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Sleep-dependent memory triage: evolving generalization through selective processing

Abstract

The brain does not retain all the information it encodes in a day. Much is forgotten, and of those memories retained, their subsequent evolution can follow any of a number of pathways. Emerging data makes clear that sleep is a compelling candidate for performing many of these operations. But how does the sleeping brain know which information to preserve and which to forget? What should sleep do with that information it chooses to keep? For information that is retained, sleep can integrate it into existing memory networks, look for common patterns and distill overarching rules, or simply stabilize and strengthen the memory exactly as it was learned. We suggest such 'memory triage' lies at the heart of a sleep-dependent memory processing system that selects new information, in a discriminatory manner, and assimilates it into the brain's vast armamentarium of evolving knowledge, helping guide each organism through its own, unique life.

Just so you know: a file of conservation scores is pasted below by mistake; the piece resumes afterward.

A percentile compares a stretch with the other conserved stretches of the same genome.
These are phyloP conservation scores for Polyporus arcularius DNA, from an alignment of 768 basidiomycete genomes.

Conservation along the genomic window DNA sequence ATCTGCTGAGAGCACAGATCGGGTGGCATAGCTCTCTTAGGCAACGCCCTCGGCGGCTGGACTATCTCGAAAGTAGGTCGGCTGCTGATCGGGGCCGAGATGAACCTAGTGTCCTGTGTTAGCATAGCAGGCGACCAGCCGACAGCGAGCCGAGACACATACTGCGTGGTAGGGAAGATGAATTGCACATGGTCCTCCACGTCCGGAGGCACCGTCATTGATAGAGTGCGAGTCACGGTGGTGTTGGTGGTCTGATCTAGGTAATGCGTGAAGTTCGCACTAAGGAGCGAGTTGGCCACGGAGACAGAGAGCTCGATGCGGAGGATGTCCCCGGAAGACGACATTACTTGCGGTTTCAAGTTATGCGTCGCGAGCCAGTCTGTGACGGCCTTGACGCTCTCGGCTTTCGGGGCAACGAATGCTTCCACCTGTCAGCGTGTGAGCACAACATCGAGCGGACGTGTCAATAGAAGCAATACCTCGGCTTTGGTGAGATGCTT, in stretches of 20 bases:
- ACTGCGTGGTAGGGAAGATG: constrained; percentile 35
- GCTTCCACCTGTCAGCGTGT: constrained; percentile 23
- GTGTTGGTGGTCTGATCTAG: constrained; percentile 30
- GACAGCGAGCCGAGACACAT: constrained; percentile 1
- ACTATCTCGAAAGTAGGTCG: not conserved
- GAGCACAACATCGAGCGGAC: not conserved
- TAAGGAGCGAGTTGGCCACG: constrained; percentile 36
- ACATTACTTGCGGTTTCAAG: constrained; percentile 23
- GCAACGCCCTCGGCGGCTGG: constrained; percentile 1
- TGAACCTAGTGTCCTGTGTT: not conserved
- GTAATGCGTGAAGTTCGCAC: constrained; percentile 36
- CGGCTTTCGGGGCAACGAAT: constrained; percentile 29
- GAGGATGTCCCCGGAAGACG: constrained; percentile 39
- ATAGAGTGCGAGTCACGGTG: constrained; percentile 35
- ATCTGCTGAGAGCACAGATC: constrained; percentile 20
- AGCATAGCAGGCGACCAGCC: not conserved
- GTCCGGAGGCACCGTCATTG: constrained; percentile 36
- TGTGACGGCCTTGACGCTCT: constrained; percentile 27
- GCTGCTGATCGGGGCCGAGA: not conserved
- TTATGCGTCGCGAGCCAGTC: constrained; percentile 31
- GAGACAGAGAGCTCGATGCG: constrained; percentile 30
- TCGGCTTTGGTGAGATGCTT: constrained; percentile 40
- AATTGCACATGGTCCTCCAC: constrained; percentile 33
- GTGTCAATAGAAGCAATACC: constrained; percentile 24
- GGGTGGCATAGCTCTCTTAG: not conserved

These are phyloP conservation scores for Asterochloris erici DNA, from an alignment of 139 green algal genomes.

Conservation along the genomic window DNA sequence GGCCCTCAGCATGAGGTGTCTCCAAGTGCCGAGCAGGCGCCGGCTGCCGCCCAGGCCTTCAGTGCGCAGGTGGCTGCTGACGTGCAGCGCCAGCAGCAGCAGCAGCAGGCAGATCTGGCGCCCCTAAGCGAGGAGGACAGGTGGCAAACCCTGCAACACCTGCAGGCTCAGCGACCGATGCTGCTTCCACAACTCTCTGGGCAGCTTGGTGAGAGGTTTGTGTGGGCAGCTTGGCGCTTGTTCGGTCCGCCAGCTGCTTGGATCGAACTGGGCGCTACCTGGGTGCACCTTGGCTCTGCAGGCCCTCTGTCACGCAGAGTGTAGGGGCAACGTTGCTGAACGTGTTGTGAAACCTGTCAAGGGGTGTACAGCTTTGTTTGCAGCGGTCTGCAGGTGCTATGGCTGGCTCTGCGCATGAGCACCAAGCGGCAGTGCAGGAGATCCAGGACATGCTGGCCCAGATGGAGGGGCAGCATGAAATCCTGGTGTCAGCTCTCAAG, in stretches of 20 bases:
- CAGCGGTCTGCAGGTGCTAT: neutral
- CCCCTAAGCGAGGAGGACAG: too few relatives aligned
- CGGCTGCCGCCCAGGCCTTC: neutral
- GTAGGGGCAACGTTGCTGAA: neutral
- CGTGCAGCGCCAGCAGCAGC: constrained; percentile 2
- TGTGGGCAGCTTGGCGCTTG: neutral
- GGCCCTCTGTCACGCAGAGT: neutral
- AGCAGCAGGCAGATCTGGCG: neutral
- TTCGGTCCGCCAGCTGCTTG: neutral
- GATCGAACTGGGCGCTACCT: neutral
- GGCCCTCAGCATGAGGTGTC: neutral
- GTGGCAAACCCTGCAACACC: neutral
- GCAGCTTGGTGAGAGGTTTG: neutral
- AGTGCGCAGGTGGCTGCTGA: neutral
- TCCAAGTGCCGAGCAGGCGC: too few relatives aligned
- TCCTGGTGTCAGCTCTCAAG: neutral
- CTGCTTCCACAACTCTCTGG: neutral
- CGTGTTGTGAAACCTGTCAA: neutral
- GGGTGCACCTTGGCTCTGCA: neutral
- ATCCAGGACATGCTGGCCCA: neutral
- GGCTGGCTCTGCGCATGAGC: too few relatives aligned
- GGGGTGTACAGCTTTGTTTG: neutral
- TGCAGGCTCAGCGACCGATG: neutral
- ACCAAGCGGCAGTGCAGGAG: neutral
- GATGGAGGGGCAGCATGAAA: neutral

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Figure 1: Selective memory consolidation.
Figure 2: Forms of memory evolution.
Figure 3: Examples of memory evolution.

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Acknowledgements

Support provided by US National Institutes of Health grants MH48832 and MH92638 (R.S.) and AG031164, MH093537 and DA031939 (M.P.W.). We thank E. Robertson, J. Chamberlain, M. Tucker, E. Wamsley, J. Saletin and I. Nieuwenhuis for discussions on these concepts and comments on this manuscript.

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Stickgold, R., Walker, M. Sleep-dependent memory triage: evolving generalization through selective processing. Nat Neurosci 16, 139–145 (2013). https://doi.org/10.1038/nn.3303

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